As surely as the leaves come off the trees in fall, toward the end of any football match that goes to extra time, a player will crumple to the turf with cramp. It normally happens off camera, away from the ball—suddenly he’s sitting there, rooted and unmoveable. It’s cramp! He shrugs, like it’s never happened before, and there’s nothing he can do. Someone runs over to help him up. No dice. Cramp, I’m afraid! And he stays where he is. Everyone knows that cramp is painful as hell, but no one knows whether extra-time cramp is real. The players who seize up are usually on the side that is winning, or at least running the clock down. In the olden days, you used to see players from opposing teams stretching each other out, like gym buddies, and then rising to stagger on, socks rolled down. But that’s gone. Now it’s a shake of the head. Staying down. Cramp, you see.
In the second half of extra time in Croatia’s tough, resourceful World Cup semifinal victory over England, the player going down with cramp was Mario Mandžukić, the thirty-two-year-old forward, who plays his club football for Juventus. Mandžukić, like the rest of Croatia’s team, had been crassly overlooked—by the British media, anyway—in the buildup to the match. He has won more club trophies than all the members of the England team combined. But don’t let that get you down. The whole deal with England in this World Cup was that the nation wasn’t getting carried away. The team was young and played without pressure; Gareth Southgate was our normcore manager. But, after the team beat Sweden in a surprisingly competent manner last Saturday, all that went out the window. People started singing spontaneously on trains. Fans rampaged through an IKEA. Car horns honked all night. The old blood-thickening hope, the old “Football’s Coming Home” entitlement, came swamping back, and everyone started making plans for the final. Croatia, who?
Mandžukić, in fairness, is the kind of forward who is easy to miss. The game naturally celebrates players who like the ball at their feet, who set rhythms, weave passes, and waltz past opponents. But there are other footballers, who are masters of space—with what is not there—and who are more than equally effective. Mandžukić is one of those. You don’t tend to hear his name much in commentary, until it’s “Mandžukić!” And he’s there, six yards out, hammering the ball toward the goal, normally with a single touch. In April, I watched Mandžukić snaffle two first-half goals, both instinctive headers, in a 3–1 victory for Juventus over Real Madrid in the Champions League. He was the man of the match, and you weren’t even sure he was there.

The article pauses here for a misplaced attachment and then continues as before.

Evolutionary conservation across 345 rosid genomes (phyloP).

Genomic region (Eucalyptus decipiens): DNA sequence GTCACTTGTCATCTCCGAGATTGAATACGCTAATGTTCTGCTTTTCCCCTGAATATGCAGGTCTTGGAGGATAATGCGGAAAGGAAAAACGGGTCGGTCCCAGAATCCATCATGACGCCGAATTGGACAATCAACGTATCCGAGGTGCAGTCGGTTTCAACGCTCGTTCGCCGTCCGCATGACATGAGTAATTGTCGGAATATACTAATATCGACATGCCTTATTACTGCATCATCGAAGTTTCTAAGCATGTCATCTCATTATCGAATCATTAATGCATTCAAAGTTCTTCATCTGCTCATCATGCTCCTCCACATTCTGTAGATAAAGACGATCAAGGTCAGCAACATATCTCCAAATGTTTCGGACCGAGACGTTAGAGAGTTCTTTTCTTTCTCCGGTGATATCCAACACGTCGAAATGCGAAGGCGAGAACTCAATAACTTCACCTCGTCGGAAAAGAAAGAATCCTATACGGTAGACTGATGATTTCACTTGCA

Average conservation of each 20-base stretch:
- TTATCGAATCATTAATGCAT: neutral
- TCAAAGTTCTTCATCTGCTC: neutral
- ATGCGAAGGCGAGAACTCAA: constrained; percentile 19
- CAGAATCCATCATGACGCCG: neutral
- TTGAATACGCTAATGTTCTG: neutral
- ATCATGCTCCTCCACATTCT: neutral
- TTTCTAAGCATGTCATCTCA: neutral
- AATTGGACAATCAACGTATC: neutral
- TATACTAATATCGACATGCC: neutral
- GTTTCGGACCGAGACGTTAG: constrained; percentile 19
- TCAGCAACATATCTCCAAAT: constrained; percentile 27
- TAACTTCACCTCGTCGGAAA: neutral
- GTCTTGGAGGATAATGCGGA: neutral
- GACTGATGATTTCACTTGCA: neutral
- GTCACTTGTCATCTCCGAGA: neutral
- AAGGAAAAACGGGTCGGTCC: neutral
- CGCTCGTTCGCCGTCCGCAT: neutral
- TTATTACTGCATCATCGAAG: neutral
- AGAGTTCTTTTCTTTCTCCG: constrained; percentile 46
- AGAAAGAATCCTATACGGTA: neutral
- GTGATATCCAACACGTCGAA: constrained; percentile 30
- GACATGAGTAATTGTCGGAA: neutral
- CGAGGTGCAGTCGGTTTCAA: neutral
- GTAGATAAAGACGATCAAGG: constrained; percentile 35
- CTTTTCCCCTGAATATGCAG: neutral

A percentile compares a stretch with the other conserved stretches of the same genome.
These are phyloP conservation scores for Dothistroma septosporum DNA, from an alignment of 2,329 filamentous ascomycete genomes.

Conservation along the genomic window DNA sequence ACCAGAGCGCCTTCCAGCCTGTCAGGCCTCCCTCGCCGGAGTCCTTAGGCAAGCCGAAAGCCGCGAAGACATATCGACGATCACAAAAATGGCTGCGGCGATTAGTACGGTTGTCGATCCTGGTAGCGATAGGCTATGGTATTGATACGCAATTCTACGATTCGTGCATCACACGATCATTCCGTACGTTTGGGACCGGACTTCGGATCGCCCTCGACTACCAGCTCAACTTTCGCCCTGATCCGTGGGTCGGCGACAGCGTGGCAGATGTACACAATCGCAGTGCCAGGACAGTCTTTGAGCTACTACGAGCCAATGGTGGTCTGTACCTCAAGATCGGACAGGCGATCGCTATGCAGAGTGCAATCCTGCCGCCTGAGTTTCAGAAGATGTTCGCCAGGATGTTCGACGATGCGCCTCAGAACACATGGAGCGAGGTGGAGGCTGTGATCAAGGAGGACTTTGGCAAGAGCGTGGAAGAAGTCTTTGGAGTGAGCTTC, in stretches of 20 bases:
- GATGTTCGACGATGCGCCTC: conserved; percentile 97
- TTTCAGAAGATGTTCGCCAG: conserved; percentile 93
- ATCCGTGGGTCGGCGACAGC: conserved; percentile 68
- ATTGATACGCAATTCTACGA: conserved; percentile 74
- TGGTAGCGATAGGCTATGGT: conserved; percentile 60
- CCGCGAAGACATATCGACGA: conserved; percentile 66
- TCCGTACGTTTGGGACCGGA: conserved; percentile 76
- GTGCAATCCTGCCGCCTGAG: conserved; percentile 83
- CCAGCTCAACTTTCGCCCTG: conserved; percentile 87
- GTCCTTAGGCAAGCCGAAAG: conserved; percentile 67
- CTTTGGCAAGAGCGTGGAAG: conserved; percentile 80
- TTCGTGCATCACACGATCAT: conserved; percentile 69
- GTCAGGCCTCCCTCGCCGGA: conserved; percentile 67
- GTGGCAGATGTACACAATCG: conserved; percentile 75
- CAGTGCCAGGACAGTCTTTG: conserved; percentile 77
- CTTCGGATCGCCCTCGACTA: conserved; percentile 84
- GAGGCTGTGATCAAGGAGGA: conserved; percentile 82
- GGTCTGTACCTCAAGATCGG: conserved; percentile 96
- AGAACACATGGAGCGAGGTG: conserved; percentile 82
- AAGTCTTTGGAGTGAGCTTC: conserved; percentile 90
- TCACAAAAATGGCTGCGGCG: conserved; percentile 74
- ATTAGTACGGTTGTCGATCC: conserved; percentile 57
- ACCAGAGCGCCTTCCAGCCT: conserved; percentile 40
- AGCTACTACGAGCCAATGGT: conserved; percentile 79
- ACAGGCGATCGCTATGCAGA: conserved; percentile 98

I watched the semifinal—curled on the floor and wracked with hope—and I swear that Mandžukić didn’t touch the ball until the eighty-third minute. England had led for a little more than an hour, after Kieran Trippier slippered a free kick into the top corner. But, in the second half, Croatia took a grip on the game. Luka Modrić, of Real Madrid, and Ivan Rakitić, of Barcelona—pros to England’s ams—started snapping the ball around. Ivan Perišić, the Internazionale winger, scored a deft equalizer, and then, with no warning, Mandžukić was taking the ball on his chest and thumping it toward Jordan Pickford’s near post.
Mandžukić’s nine-minute, operatic breakdown—a syncopated series of stops, starts, and seizures, which defined the match, and took it away from England—began in the final moments of the first period of extra time. Perišić, who was a menace all night, whipped in a fast low cross from the left and “Mandžukić!” materialized four yards out and made contact. But he and the ball collided with Pickford, who lept out and made a brilliant save. After the collision, the Croatian lay on the ground for some time. When Mandžukić limped off to prepare for the final fifteen minutes of the game, he pulled his shorts halfway down his thighs, as if he might be done for the night.
And then he was down on the grass. Cramp. Sorry! Mandžukić sat on the edge of England’s penalty area. He made the international gesture for “Not my fault.” John Stones, Kyle Walker, and Harry Maguire, England’s back three, stood over him, alternately offering a hand. No good. Cramp, guys. Eventually, Mandžukić got to his feet, somehow. He trotted around for a few minutes. He definitely seemed hurt. He went down again. The same rigmarole. Maybe Mandžukić was in real trouble. Maybe the England defenders, against their better judgment, thought that he was no longer a threat. Because, in the eighteenth minute of extra time, Walker took an ungainly, tired swing at a Croatian cross. The ball popped up. Perišić nodded it vaguely back toward the England goal and, for an instant, Mandžukić had the space that he needed, and had searched for, all night. It wasn’t much. A yard of grass all around. With his left foot, he lashed the ball across Pickford and into the net, and then ran all the way to the Croatia fans and the TV cameras, where everyone got in a tangle and started kissing one another. Time ran out on England after that. Mandžukić went down one final time. With six minutes to go, Zlatko Dalić, the Croatia manager, called him off. The man was done. He limped all the way to the sideline.